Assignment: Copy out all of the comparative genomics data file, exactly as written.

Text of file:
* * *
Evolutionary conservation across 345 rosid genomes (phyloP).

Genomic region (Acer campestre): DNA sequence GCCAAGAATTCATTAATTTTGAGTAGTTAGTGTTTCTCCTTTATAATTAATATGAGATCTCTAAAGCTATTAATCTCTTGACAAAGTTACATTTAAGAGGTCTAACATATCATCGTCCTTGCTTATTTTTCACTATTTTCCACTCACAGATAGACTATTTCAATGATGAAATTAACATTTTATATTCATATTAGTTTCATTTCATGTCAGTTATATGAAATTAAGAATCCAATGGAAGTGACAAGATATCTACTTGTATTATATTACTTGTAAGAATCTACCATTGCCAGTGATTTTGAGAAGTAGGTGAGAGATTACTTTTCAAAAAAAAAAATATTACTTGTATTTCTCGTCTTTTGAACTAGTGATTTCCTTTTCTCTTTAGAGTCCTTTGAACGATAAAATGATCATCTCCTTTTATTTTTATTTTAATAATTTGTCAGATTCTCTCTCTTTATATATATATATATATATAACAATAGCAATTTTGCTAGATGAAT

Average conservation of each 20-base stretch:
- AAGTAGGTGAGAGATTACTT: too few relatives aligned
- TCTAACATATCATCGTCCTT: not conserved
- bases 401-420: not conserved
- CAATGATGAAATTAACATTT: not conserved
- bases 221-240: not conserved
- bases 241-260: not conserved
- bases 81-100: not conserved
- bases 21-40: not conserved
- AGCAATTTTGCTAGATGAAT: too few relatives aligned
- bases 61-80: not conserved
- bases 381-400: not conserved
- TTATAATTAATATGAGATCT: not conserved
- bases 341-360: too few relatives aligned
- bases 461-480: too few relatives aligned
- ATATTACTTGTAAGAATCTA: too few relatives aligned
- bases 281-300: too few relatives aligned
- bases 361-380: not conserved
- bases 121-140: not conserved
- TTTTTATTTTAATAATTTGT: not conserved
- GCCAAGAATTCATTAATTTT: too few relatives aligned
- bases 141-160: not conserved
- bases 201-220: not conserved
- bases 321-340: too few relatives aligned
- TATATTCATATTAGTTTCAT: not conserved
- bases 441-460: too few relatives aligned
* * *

Evolutionary conservation across 345 rosid genomes (phyloP).

Genomic region (Acer campestre): DNA sequence GCCAAGAATTCATTAATTTTGAGTAGTTAGTGTTTCTCCTTTATAATTAATATGAGATCTCTAAAGCTATTAATCTCTTGACAAAGTTACATTTAAGAGGTCTAACATATCATCGTCCTTGCTTATTTTTCACTATTTTCCACTCACAGATAGACTATTTCAATGATGAAATTAACATTTTATATTCATATTAGTTTCATTTCATGTCAGTTATATGAAATTAAGAATCCAATGGAAGTGACAAGATATCTACTTGTATTATATTACTTGTAAGAATCTACCATTGCCAGTGATTTTGAGAAGTAGGTGAGAGATTACTTTTCAAAAAAAAAAATATTACTTGTATTTCTCGTCTTTTGAACTAGTGATTTCCTTTTCTCTTTAGAGTCCTTTGAACGATAAAATGATCATCTCCTTTTATTTTTATTTTAATAATTTGTCAGATTCTCTCTCTTTATATATATATATATATATAACAATAGCAATTTTGCTAGATGAAT

Average conservation of each 20-base stretch:
- AAGTAGGTGAGAGATTACTT: too few relatives aligned
- TCTAACATATCATCGTCCTT: not conserved
- bases 401-420: not conserved
- CAATGATGAAATTAACATTT: not conserved
- bases 221-240: not conserved
- bases 241-260: not conserved
- bases 81-100: not conserved
- bases 21-40: not conserved
- AGCAATTTTGCTAGATGAAT: too few relatives aligned
- bases 61-80: not conserved
- bases 381-400: not conserved
- TTATAATTAATATGAGATCT: not conserved
- bases 341-360: too few relatives aligned
- bases 461-480: too few relatives aligned
- ATATTACTTGTAAGAATCTA: too few relatives aligned
- bases 281-300: too few relatives aligned
- bases 361-380: not conserved
- bases 121-140: not conserved
- TTTTTATTTTAATAATTTGT: not conserved
- GCCAAGAATTCATTAATTTT: too few relatives aligned
- bases 141-160: not conserved
- bases 201-220: not conserved
- bases 321-340: too few relatives aligned
- TATATTCATATTAGTTTCAT: not conserved
- bases 441-460: too few relatives aligned